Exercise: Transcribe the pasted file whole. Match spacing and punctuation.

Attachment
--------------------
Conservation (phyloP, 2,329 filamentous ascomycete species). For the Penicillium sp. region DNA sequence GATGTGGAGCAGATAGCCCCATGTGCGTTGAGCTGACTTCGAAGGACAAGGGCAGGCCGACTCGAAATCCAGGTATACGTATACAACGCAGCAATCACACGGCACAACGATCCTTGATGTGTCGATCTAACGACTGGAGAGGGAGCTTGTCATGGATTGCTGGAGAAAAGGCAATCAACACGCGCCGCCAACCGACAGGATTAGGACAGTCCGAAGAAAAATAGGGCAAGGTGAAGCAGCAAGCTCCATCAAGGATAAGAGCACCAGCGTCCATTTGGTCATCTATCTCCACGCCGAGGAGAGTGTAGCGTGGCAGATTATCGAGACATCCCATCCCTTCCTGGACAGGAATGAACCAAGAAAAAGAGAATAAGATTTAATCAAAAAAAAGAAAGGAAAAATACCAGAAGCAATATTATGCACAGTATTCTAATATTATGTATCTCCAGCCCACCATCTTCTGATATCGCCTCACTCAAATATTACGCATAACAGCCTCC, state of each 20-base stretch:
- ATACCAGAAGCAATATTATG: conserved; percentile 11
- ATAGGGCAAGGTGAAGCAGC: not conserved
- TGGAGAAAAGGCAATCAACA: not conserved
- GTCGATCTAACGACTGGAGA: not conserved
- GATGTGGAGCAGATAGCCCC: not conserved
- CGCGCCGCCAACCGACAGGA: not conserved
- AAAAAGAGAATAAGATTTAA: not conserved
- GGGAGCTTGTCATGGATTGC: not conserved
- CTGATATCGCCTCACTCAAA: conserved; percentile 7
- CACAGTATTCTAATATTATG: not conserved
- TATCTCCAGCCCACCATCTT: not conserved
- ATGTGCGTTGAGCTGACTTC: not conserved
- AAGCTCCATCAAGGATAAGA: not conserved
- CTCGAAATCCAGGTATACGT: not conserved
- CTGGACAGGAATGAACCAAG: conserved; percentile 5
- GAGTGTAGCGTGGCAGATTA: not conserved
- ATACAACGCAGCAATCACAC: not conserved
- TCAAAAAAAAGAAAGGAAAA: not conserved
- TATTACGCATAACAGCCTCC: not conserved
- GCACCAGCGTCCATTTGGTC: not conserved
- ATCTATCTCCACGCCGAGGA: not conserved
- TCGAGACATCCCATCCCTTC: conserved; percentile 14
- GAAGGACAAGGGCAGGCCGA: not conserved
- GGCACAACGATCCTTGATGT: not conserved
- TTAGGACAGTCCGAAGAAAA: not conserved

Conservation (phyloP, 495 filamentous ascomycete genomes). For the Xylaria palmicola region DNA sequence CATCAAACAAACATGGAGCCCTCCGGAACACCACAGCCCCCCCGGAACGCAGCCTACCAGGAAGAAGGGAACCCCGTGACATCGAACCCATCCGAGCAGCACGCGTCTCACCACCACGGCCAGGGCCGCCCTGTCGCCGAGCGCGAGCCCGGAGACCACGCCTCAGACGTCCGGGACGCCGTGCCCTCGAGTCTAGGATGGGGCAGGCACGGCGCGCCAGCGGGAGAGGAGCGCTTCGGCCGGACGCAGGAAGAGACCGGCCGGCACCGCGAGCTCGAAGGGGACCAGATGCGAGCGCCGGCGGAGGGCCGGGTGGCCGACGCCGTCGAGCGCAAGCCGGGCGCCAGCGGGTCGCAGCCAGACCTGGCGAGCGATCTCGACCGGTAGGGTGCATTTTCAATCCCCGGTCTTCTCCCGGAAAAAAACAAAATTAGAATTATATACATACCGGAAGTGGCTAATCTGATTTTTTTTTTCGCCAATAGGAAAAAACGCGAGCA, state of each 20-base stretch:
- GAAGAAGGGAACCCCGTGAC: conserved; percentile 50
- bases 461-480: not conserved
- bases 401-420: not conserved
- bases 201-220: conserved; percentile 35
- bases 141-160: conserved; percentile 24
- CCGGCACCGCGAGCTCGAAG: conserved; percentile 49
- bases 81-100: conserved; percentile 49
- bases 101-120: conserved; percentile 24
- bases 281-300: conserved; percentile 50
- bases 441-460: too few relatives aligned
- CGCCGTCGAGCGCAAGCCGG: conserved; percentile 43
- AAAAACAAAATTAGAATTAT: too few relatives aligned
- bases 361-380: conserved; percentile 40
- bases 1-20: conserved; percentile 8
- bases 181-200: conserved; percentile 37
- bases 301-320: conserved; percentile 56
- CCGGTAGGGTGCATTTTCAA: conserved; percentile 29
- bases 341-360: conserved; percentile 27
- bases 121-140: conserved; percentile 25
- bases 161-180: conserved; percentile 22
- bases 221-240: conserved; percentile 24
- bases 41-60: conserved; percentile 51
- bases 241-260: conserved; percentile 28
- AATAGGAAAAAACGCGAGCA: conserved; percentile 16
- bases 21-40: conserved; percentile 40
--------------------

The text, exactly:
Conservation (phyloP, 2,329 filamentous ascomycete species). For the Penicillium sp. region DNA sequence GATGTGGAGCAGATAGCCCCATGTGCGTTGAGCTGACTTCGAAGGACAAGGGCAGGCCGACTCGAAATCCAGGTATACGTATACAACGCAGCAATCACACGGCACAACGATCCTTGATGTGTCGATCTAACGACTGGAGAGGGAGCTTGTCATGGATTGCTGGAGAAAAGGCAATCAACACGCGCCGCCAACCGACAGGATTAGGACAGTCCGAAGAAAAATAGGGCAAGGTGAAGCAGCAAGCTCCATCAAGGATAAGAGCACCAGCGTCCATTTGGTCATCTATCTCCACGCCGAGGAGAGTGTAGCGTGGCAGATTATCGAGACATCCCATCCCTTCCTGGACAGGAATGAACCAAGAAAAAGAGAATAAGATTTAATCAAAAAAAAGAAAGGAAAAATACCAGAAGCAATATTATGCACAGTATTCTAATATTATGTATCTCCAGCCCACCATCTTCTGATATCGCCTCACTCAAATATTACGCATAACAGCCTCC, state of each 20-base stretch:
- ATACCAGAAGCAATATTATG: conserved; percentile 11
- ATAGGGCAAGGTGAAGCAGC: not conserved
- TGGAGAAAAGGCAATCAACA: not conserved
- GTCGATCTAACGACTGGAGA: not conserved
- GATGTGGAGCAGATAGCCCC: not conserved
- CGCGCCGCCAACCGACAGGA: not conserved
- AAAAAGAGAATAAGATTTAA: not conserved
- GGGAGCTTGTCATGGATTGC: not conserved
- CTGATATCGCCTCACTCAAA: conserved; percentile 7
- CACAGTATTCTAATATTATG: not conserved
- TATCTCCAGCCCACCATCTT: not conserved
- ATGTGCGTTGAGCTGACTTC: not conserved
- AAGCTCCATCAAGGATAAGA: not conserved
- CTCGAAATCCAGGTATACGT: not conserved
- CTGGACAGGAATGAACCAAG: conserved; percentile 5
- GAGTGTAGCGTGGCAGATTA: not conserved
- ATACAACGCAGCAATCACAC: not conserved
- TCAAAAAAAAGAAAGGAAAA: not conserved
- TATTACGCATAACAGCCTCC: not conserved
- GCACCAGCGTCCATTTGGTC: not conserved
- ATCTATCTCCACGCCGAGGA: not conserved
- TCGAGACATCCCATCCCTTC: conserved; percentile 14
- GAAGGACAAGGGCAGGCCGA: not conserved
- GGCACAACGATCCTTGATGT: not conserved
- TTAGGACAGTCCGAAGAAAA: not conserved

Conservation (phyloP, 495 filamentous ascomycete genomes). For the Xylaria palmicola region DNA sequence CATCAAACAAACATGGAGCCCTCCGGAACACCACAGCCCCCCCGGAACGCAGCCTACCAGGAAGAAGGGAACCCCGTGACATCGAACCCATCCGAGCAGCACGCGTCTCACCACCACGGCCAGGGCCGCCCTGTCGCCGAGCGCGAGCCCGGAGACCACGCCTCAGACGTCCGGGACGCCGTGCCCTCGAGTCTAGGATGGGGCAGGCACGGCGCGCCAGCGGGAGAGGAGCGCTTCGGCCGGACGCAGGAAGAGACCGGCCGGCACCGCGAGCTCGAAGGGGACCAGATGCGAGCGCCGGCGGAGGGCCGGGTGGCCGACGCCGTCGAGCGCAAGCCGGGCGCCAGCGGGTCGCAGCCAGACCTGGCGAGCGATCTCGACCGGTAGGGTGCATTTTCAATCCCCGGTCTTCTCCCGGAAAAAAACAAAATTAGAATTATATACATACCGGAAGTGGCTAATCTGATTTTTTTTTTCGCCAATAGGAAAAAACGCGAGCA, state of each 20-base stretch:
- GAAGAAGGGAACCCCGTGAC: conserved; percentile 50
- bases 461-480: not conserved
- bases 401-420: not conserved
- bases 201-220: conserved; percentile 35
- bases 141-160: conserved; percentile 24
- CCGGCACCGCGAGCTCGAAG: conserved; percentile 49
- bases 81-100: conserved; percentile 49
- bases 101-120: conserved; percentile 24
- bases 281-300: conserved; percentile 50
- bases 441-460: too few relatives aligned
- CGCCGTCGAGCGCAAGCCGG: conserved; percentile 43
- AAAAACAAAATTAGAATTAT: too few relatives aligned
- bases 361-380: conserved; percentile 40
- bases 1-20: conserved; percentile 8
- bases 181-200: conserved; percentile 37
- bases 301-320: conserved; percentile 56
- CCGGTAGGGTGCATTTTCAA: conserved; percentile 29
- bases 341-360: conserved; percentile 27
- bases 121-140: conserved; percentile 25
- bases 161-180: conserved; percentile 22
- bases 221-240: conserved; percentile 24
- bases 41-60: conserved; percentile 51
- bases 241-260: conserved; percentile 28
- AATAGGAAAAAACGCGAGCA: conserved; percentile 16
- bases 21-40: conserved; percentile 40